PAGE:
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Suppose we have a function $f: \theta\rightarrow f(\theta)$ whose domain is $[0,180°]$. The course I follow, says that we can use the change of variable $x=cos(\theta)$ in the function $f$ (because $cos$ is bijective from $[0,180°]$ to $[-1,1]$).

I don't understand.. If we have, say, $$f(\theta) = \theta^2 +1$$

Then $f(x)=f(cos(\theta))= cos^2(\theta) +1$

Then if I evaluate $f$ on $0$, I have $f(0)=1$ according to the first expression and $f(0)=2$ according to the second expression.

I you have any idea how this variable change works, I'll gladly try my best to understand it

PS: I've tried to think about this problem in terms of matrices. We start from $AX$ and $cos$ is like a $B$ matrix that we put in-between $A$ and $X$ so the whole is tantamount to $AX'$ with $X'=BX$

Edit: Here's the context ->

I have the differential equation:

$$sin(θ)\frac{d}{d\theta}\left(sin(\theta)\frac{dP_l^m}{d\theta}\right) +\left(l(l+1)sin^2(\theta)-m^2\right)P_l^m =0 $$

And $P_l^m$ is a function of $\theta$. The variable change used is $x=cos(\theta)$

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On the other hand, $\cos^2\theta+1=1$ when $\theta=90^\circ$. So, since $\cos(90^\circ)=0$, you have $f\bigl(\cos(90^\circ)\bigr)=f(0)=1$.

Saying that you can use the substitution $x=\cos\theta$ does not mean that $f$ and $f\circ\cos$ are the same function. But it implies that they have the same ranges. For a more complete answer, it would be useful to know why is it that you want to do this substitution.

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  • $\begingroup$ Yes I also think $f$ is different from $f\circ cos$. You have plugged in $90°$ because $Arcos(0)=90°$ ? What surprises me from the paper I learn from is that there is no $Arcos$ in the final answer... $\endgroup$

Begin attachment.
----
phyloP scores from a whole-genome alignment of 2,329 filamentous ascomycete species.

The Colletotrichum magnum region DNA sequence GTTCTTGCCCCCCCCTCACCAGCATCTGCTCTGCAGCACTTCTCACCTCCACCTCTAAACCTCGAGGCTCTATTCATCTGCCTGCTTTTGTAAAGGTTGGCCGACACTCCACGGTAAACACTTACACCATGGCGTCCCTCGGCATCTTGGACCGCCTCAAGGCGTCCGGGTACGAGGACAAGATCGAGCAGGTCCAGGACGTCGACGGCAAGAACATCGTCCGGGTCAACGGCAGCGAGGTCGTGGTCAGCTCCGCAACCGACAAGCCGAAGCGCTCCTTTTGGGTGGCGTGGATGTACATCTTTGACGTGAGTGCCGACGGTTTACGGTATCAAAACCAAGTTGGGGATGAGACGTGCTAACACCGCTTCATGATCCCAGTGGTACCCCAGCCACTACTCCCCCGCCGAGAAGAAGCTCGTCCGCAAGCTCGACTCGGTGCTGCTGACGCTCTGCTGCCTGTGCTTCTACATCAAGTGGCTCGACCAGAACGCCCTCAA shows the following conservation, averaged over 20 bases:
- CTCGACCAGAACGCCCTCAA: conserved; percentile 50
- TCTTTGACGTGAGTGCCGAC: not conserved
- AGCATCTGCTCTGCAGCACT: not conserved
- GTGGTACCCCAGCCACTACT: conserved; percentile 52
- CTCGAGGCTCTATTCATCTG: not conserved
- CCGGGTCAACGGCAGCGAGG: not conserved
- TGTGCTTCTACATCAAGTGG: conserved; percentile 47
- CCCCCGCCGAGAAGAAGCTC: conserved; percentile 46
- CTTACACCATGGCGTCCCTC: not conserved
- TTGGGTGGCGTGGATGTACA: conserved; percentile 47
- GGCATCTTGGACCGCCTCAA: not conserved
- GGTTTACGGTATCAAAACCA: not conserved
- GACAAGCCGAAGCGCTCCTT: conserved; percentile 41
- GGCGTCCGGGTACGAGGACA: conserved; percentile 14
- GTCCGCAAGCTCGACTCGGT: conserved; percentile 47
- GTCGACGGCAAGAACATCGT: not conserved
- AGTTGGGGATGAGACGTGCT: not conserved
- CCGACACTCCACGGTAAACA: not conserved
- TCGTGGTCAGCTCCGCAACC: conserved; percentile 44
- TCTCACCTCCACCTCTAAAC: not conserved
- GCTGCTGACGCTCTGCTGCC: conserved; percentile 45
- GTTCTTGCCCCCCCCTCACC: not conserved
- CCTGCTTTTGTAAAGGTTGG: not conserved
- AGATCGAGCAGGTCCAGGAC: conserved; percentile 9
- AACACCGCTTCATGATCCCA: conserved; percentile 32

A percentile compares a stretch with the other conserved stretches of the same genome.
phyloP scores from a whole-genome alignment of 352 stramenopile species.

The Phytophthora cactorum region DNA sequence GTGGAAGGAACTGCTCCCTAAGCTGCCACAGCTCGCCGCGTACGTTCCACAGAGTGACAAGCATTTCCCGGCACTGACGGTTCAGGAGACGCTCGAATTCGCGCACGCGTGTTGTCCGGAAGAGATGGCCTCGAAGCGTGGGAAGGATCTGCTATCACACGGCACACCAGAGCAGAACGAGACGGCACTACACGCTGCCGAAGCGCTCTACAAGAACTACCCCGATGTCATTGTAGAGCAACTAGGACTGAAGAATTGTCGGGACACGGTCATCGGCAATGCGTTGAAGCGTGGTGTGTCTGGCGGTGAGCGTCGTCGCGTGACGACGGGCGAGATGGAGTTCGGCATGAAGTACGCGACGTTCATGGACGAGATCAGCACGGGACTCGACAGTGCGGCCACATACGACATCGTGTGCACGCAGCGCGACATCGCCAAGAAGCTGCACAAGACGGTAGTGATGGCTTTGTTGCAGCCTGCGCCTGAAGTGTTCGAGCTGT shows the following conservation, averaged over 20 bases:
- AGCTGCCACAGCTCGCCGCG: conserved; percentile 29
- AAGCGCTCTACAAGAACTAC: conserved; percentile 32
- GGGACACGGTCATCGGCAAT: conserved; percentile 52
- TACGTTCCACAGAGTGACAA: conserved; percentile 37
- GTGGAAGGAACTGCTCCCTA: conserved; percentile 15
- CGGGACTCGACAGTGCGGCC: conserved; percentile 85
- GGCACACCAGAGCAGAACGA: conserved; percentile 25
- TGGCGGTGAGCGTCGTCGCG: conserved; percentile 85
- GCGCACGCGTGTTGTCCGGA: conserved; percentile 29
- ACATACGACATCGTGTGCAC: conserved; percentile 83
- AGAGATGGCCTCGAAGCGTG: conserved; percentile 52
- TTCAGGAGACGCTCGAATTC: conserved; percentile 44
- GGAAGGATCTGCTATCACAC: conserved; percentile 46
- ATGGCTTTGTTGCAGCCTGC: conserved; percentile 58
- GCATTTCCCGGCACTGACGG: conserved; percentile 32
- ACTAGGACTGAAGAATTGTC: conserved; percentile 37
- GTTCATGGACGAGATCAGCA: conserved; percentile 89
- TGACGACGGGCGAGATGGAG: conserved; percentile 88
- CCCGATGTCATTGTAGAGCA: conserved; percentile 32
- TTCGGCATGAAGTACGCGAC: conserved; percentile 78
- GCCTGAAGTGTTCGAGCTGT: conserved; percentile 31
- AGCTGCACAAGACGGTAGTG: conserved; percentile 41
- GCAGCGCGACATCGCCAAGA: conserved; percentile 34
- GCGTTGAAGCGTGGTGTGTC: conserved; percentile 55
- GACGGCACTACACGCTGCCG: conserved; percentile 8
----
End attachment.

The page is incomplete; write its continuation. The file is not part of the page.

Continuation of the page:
– niobium
    Jun 10 at 16:30
  • $\begingroup$ No. I plugged in $90^\circ$ because $\cos(90^\circ)=0$. $\endgroup$ Jun 10 at 16:33
  • $\begingroup$ I have to say I don't understand... I have learnt in school about change of variable in integral, but this one..... looks very different. Is there a name for this sort of change of variable ? (so I can learn from it in books, or internet?) $\endgroup$
    – niobium
    Jun 10 at 19:38
  • $\begingroup$ There is nothing peculiar about this change of variable. For instance, computing $\int_{-1}^1\sqrt{1-x^2}\,\mathrm dx$ can be done doing the substitution $x=\cos\theta$ and $\mathrm dx=-\sin\theta\,\mathrm d\theta$. $\endgroup$ Jun 10 at 19:45
  • $\begingroup$ In the proof I know of the integral change of variable, we use $(f\circ g)'=g'f'\circ g$ $\endgroup$
    – niobium
    Jun 11 at 19:01

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